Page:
Twitter bans Trump’s account citing risk of violence

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Twitter has permanently banned Donald Trump’s account from its platform, citing the risk of the US president using the site to incite further violence, following the storming of Capitol Hill this week.

In a blog post, the social media company said it had “permanently suspended” Mr Trump’s account, removing a megaphone that the president used to broadcast obsessively to his 88m followers, with a mix of vitriol aimed at political enemies and over-the-top praise for his allies.

“We have permanently suspended the account due to the risk of further incitement of violence,” Twitter said in the post, adding that it had warned Mr Trump that it would shut the account if he continued to fan flames after his tweets that were seen as backing the rioters who attacked the Capitol on Wednesday.

In a press statement released on Friday evening, Mr Trump said: “Twitter has gone further and further in banning free speech, and tonight, Twitter employees have coordinated with the Democrats and the Radical Left in removing my account from their platform, to silence me — and YOU, the 75,000,000 great patriots who voted for me.”

He added that his administration would have a “big announcement soon” and was also “looking at the possibilities of building out our own platform in the near future”.

Mr Trump’s comments had earlier appeared briefly as a string of tweets on the official president @POTUS account, which is separate from his personal account, before they were either deleted or removed.

The move came as social media platforms respond to claims that they facilitated a pro-Trump mob’s assault on the US Capitol by allowing the spread of conspiracy theories and misinformation by far-right groups, and the president himself, as well as allowing domestic extremist groups to recruit and organise.

A permanent ban on a global leader marks the most consequential step yet taken by any social media platform, as fears grow that there could be a repeat of Wednesday’s unrest around the inauguration of US president-elect Joe Biden on January 20. 

Twitter’s larger rival Facebook has banned Mr Trump from posting “at least” for the remainder of his term on similar grounds to Twitter, following the riots in Capitol Hill which led to five deaths, including one US Capitol police officer

Twitter’s decision renewed calls from experts and activists for Facebook to also ban Mr Trump permanently. Facebook did not immediately respond to a request for comment.

Twitter had already temporarily blocked the president on Thursday for 12 hours for breaching its rules around election integrity, as he praised the protesters, told them he “loved” them and repeated false claims that he had won a “landslide election”. It then threatened to suspend him permanently if there were future violations of its rules. 

Upon announcing the ban on Friday, Twitter said that it had reviewed two tweets posted by Mr Trump after the suspension was lifted, including “the context around them — specifically how they are being received and interpreted on and off Twitter”, and found that they breached its rules forbidding the glorification of violence.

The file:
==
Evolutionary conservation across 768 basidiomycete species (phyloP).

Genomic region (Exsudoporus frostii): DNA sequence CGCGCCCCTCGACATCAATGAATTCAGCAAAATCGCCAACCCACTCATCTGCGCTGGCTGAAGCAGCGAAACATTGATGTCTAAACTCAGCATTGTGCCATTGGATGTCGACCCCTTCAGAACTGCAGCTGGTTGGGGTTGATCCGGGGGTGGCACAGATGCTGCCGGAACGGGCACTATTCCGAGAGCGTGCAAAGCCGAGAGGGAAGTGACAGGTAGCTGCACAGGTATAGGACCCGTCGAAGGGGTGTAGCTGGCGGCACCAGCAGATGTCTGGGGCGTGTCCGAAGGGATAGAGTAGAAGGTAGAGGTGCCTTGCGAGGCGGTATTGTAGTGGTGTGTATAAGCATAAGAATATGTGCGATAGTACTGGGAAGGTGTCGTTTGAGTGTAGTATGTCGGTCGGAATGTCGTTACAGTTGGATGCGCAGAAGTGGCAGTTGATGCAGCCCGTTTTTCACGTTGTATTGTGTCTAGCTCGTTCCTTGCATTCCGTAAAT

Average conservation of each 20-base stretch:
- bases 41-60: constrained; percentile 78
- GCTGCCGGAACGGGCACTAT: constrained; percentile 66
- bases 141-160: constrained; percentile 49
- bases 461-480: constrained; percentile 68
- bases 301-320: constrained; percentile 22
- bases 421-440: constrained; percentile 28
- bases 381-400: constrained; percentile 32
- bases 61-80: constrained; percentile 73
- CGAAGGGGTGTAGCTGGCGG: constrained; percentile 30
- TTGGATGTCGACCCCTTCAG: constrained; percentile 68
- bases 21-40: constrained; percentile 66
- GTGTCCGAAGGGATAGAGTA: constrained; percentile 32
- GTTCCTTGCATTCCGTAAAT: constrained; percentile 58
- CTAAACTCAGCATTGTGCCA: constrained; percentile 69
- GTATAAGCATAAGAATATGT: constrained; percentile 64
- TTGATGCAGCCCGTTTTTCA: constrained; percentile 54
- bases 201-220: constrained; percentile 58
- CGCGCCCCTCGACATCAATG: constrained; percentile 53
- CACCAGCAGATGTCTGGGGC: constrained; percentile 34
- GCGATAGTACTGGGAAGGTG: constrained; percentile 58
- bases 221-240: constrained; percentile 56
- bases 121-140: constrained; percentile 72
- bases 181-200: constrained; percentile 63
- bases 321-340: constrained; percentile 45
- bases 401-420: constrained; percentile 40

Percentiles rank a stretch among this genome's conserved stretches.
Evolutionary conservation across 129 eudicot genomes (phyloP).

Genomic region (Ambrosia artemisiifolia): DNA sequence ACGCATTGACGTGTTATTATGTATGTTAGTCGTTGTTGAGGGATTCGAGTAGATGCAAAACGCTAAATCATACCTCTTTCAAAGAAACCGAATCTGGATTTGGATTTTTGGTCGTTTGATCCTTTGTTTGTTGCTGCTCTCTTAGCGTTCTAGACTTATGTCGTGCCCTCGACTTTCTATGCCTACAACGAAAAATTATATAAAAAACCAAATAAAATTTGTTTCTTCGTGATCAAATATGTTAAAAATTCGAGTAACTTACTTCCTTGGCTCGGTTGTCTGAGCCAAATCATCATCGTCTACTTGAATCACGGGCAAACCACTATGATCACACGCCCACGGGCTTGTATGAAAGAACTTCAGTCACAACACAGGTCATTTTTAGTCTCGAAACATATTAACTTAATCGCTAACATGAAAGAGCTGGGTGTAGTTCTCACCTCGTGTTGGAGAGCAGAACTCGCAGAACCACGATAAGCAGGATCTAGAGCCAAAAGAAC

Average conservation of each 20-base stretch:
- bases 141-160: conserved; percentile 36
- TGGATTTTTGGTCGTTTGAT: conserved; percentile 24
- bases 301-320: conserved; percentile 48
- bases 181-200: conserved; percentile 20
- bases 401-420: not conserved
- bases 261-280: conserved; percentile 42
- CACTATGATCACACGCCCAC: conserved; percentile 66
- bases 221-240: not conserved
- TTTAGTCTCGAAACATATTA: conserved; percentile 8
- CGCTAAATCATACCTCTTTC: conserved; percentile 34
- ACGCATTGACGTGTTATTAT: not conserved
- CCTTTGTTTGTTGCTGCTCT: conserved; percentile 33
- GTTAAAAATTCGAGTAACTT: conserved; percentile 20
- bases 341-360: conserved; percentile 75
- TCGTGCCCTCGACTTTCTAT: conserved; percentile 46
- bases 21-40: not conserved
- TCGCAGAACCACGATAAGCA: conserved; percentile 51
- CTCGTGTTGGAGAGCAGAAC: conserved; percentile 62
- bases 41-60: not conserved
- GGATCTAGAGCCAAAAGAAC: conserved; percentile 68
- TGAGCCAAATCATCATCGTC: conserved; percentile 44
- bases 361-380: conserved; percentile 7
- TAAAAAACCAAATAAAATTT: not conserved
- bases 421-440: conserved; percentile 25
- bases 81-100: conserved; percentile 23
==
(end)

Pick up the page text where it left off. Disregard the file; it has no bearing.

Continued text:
In one tweet, Mr Trump had said: “The 75,000,000 great American Patritots who voted for me, AMERICA FIRST, and MAKE AMERICA GREAT AGAIN, will have a GIANT VOICE long into the future. They will not be disrespected or treated unfairly in any way, shape or form!!!”

In another — his last — the president had said that he would not be attending the inauguration of Mr Biden.

The action is the culmination of rising tension between Mr Trump and Twitter, which started to apply fact-checking labels to some of his posts as he increasingly spread misinformation related to the coronavirus pandemic, and baseless claims of election fraud by his democratic opponents during and after the election period.

In response, Mr Trump has repeatedly accused Twitter of censorship and rightwing bias, and threatened to overhaul the Section 230 regulations that grant them protection from liability for their users’ content.

“These actions are long past due and appropriate. But, Twitter and other platforms doing this now is a lot like senior administration officials resigning with only days left — too little too late,” said Angelo Caruso, president of left-leaning non-profit Media Matters.

Earlier on Friday, Twitter said it would ban accounts that were solely based around sharing content from QAnon, the far-right, pro-Trump conspiracy theory whose members were among those who attacked Capitol Hill.

It also removed the accounts of Michael Flynn — Mr Trump’s former national security adviser who has received a presidential pardon — and pro-Trump lawyer Sidney Powell, for breaching policies that ban users from engaging in “co-ordinated activity” that results in online and real-world harm. 

Both had become prolific supporters of QAnon, which believes the president is fighting a Satanic, Democratic deep state.

Elsewhere, other Silicon Valley companies, such as the security provider Cloudflare, faced pressure to withdraw the use of their services from some of the messaging boards and apps that were used by some protesters to prepare for the riots on Capitol Hill. 

Some took action: Google suspended the listing of Parler, a niche Twitter rival widely used by far-right activists, on the Google PlayStore, citing the “ongoing and urgent public safety threat”.

Apple threatened in a letter to remove Parler from the App Store, saying it must begin moderating “content that encourages illegal activity” or face expulsion. Apple did not comment publicly on the move, which was first reported by BuzzFeed News.

Additional reporting by Kiran Stacey and Lauren Fedor in Washington

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